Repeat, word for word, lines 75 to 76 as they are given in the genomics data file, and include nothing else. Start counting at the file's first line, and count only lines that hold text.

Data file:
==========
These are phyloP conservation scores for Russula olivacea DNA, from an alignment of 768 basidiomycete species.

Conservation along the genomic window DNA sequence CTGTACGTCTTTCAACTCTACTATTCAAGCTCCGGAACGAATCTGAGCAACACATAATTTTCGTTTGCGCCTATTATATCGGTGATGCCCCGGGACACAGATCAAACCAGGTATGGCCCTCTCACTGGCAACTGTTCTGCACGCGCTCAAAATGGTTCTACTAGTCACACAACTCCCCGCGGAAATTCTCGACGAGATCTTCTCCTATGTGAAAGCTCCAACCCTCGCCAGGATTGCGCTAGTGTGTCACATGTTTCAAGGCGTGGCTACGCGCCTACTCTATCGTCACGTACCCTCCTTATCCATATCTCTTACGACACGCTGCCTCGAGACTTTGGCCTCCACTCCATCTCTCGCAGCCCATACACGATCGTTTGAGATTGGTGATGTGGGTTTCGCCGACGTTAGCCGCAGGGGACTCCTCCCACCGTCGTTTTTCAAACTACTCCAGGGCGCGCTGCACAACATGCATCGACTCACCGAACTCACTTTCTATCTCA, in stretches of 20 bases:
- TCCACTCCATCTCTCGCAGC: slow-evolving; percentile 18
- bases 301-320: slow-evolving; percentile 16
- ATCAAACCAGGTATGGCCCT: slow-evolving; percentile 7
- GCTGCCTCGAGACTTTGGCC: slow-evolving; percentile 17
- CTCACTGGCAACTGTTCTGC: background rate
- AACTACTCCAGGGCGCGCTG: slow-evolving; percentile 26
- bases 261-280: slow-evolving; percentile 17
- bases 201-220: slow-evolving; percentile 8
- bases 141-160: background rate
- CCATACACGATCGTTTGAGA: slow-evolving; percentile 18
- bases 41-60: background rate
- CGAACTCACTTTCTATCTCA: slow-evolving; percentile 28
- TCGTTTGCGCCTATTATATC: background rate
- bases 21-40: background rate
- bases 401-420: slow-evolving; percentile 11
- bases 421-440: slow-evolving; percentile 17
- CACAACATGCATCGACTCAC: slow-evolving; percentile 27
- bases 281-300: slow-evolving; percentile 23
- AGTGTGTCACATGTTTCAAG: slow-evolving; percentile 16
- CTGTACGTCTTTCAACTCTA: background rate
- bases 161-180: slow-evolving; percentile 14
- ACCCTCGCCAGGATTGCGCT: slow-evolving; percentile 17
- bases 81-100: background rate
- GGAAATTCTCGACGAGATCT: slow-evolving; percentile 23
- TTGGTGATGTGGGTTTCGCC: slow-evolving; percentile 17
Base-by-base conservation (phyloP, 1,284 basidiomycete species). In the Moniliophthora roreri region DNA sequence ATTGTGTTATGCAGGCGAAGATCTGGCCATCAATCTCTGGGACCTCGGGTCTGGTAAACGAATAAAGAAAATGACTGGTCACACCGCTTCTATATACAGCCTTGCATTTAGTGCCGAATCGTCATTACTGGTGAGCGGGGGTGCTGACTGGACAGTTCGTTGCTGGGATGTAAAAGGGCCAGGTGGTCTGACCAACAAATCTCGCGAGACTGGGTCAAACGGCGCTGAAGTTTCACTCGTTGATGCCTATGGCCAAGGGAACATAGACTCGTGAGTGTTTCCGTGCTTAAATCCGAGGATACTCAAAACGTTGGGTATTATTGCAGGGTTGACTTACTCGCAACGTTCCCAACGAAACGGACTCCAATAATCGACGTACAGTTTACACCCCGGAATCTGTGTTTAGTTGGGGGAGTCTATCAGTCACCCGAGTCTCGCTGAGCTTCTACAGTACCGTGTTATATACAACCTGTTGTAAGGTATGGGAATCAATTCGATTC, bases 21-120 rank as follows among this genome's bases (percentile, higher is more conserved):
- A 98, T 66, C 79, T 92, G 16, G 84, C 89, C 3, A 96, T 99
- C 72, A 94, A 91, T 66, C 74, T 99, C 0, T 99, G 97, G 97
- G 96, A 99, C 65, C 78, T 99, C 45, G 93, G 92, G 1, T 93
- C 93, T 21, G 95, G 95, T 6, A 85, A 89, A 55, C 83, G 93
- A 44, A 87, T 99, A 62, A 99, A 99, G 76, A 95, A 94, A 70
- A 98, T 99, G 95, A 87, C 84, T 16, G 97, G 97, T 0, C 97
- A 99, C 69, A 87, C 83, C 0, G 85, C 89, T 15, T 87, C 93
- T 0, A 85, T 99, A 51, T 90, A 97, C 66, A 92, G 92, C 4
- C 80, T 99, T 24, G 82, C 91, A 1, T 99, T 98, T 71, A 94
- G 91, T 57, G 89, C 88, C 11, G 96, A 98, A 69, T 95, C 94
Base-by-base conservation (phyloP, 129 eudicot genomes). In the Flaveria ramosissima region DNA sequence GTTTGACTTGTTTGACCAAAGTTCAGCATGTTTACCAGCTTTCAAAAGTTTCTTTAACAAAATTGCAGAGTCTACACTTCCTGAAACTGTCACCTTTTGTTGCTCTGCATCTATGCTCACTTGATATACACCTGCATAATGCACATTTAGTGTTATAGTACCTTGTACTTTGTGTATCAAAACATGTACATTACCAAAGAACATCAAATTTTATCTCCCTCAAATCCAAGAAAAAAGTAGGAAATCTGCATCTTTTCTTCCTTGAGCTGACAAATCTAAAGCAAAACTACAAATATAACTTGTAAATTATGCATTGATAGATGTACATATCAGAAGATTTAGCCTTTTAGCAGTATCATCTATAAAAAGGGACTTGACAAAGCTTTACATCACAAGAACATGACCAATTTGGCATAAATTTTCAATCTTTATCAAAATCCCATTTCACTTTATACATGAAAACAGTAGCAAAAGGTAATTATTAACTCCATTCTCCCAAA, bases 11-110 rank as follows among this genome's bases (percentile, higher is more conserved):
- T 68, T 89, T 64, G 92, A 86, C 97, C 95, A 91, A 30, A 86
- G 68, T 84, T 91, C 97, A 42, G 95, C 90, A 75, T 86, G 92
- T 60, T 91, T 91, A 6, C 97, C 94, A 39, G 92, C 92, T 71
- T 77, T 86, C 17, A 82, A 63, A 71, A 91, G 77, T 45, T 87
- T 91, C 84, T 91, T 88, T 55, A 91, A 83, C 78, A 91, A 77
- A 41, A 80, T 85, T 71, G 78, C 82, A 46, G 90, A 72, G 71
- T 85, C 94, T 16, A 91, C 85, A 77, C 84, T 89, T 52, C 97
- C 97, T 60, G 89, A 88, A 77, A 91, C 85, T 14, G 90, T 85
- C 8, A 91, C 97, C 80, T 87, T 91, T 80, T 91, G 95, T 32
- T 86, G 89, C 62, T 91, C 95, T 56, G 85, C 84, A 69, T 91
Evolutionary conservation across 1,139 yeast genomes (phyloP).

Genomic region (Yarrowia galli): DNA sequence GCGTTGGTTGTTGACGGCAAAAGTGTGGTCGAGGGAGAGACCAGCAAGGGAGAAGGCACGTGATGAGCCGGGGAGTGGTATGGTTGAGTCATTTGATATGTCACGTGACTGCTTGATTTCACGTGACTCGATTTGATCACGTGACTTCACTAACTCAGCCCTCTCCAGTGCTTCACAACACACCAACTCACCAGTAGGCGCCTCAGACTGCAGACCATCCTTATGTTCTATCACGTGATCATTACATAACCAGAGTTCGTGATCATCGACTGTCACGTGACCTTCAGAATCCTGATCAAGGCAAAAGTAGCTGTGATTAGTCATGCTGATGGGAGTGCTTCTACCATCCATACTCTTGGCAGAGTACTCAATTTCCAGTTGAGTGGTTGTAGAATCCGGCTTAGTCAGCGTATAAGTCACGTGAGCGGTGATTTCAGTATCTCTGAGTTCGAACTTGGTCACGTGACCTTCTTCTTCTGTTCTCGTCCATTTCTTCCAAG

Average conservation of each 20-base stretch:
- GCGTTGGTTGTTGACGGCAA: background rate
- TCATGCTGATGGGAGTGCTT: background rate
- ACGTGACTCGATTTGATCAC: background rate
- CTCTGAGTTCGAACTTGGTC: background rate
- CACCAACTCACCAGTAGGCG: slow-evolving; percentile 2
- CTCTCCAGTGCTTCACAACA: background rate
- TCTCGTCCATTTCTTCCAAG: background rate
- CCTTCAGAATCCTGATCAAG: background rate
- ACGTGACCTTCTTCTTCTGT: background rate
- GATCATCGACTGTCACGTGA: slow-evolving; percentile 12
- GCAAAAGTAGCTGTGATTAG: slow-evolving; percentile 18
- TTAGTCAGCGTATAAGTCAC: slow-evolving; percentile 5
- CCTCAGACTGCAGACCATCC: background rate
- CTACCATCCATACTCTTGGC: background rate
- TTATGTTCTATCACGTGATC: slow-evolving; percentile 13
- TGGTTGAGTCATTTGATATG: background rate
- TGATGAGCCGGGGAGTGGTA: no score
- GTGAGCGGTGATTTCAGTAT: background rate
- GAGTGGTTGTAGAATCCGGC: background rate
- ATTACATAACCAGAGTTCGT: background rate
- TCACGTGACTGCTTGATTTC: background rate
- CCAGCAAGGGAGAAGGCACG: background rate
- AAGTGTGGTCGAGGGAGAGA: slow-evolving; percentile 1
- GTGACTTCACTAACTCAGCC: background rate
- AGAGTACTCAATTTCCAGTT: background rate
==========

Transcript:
- AAGTGTGGTCGAGGGAGAGA: slow-evolving; percentile 1
- GTGACTTCACTAACTCAGCC: background rate